There are a few important things to keep in mind during this initial period- one is to get a good “re-feeding plan” from a pediatric gastroenterologist doctor or nurse or a registered dietitian BEFORE you go home. If you’ve ever had a stomach virus then you know what re-feeding is. It’s the process of slowly reintroducing liquids and food to the stomach. That process is going to start in the hospital but the first week or so is going to require more careful feeding because movement in the stomach is decreased after the surgery. For example, you might be told to start with small amounts of water or Pedialyte for 24 hours and then move on to very small, more frequent amounts of formula, increasing gradually the volume over several days. Our son had an additional procedure called a nissen fundoplication (or nissen for short). This is where they wrap the top part of the stomach around the lower part of the esophagus in an effort to prevent reflux. If your child has this additional procedure, it is extra important to follow a re-feeding program because this procedure causes the stomach volume (the amount of liquid or food that the stomach can hold) to decrease. While a re-feeding program is very important, it is not too complicated and your health care practitioner should give you a program to follow- but if they don’t, you must ask. We were not sent home with a re-feeding program and our son ended up back in the hospital.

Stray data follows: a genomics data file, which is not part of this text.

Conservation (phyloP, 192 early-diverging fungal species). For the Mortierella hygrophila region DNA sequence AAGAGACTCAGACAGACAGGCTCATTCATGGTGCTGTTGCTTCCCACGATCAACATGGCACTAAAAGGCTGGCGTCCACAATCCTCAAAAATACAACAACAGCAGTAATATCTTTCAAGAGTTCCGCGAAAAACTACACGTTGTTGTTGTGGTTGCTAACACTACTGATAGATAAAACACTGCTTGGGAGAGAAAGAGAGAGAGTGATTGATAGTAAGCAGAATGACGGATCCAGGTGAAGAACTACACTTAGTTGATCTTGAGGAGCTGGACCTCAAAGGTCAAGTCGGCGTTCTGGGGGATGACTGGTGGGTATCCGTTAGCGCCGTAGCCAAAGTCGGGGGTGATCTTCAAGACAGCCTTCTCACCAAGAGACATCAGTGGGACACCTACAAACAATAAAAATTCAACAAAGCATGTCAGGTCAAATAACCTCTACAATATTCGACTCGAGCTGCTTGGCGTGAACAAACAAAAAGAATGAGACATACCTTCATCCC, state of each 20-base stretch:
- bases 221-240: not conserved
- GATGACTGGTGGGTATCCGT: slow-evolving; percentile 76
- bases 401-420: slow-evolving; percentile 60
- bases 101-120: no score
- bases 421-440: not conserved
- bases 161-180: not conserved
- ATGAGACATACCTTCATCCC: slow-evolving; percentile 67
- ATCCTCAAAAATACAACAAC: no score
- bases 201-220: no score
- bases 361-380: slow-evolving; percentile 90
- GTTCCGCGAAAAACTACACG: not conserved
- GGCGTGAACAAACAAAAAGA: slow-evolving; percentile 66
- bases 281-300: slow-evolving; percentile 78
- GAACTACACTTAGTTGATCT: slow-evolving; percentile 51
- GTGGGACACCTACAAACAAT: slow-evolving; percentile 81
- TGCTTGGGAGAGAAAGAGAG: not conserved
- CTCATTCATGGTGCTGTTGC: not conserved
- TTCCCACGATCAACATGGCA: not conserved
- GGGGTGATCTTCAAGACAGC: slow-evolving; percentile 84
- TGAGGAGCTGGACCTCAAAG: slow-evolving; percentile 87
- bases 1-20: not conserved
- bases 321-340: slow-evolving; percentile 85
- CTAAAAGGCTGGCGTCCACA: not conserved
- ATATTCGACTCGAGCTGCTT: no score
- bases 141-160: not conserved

Second, there are some post-operative wound care instructions for the small incision- some cleaning instructions (wash gently with a gentle soap and water, pat dry). Also, like with a newly pierced ear, the feeding tube needs to be rotated so the healing skin doesn’t adhese or cling to the feeding tube. While you will start doing this just after the surgery, you will need to continue to do this twice a day for as long as your child has the feeding tube. Luckily, we did not have any complications, but some can occur of course, like with any surgery, so you should know what to look for (bleeding, a lot of oozing, redness or fever).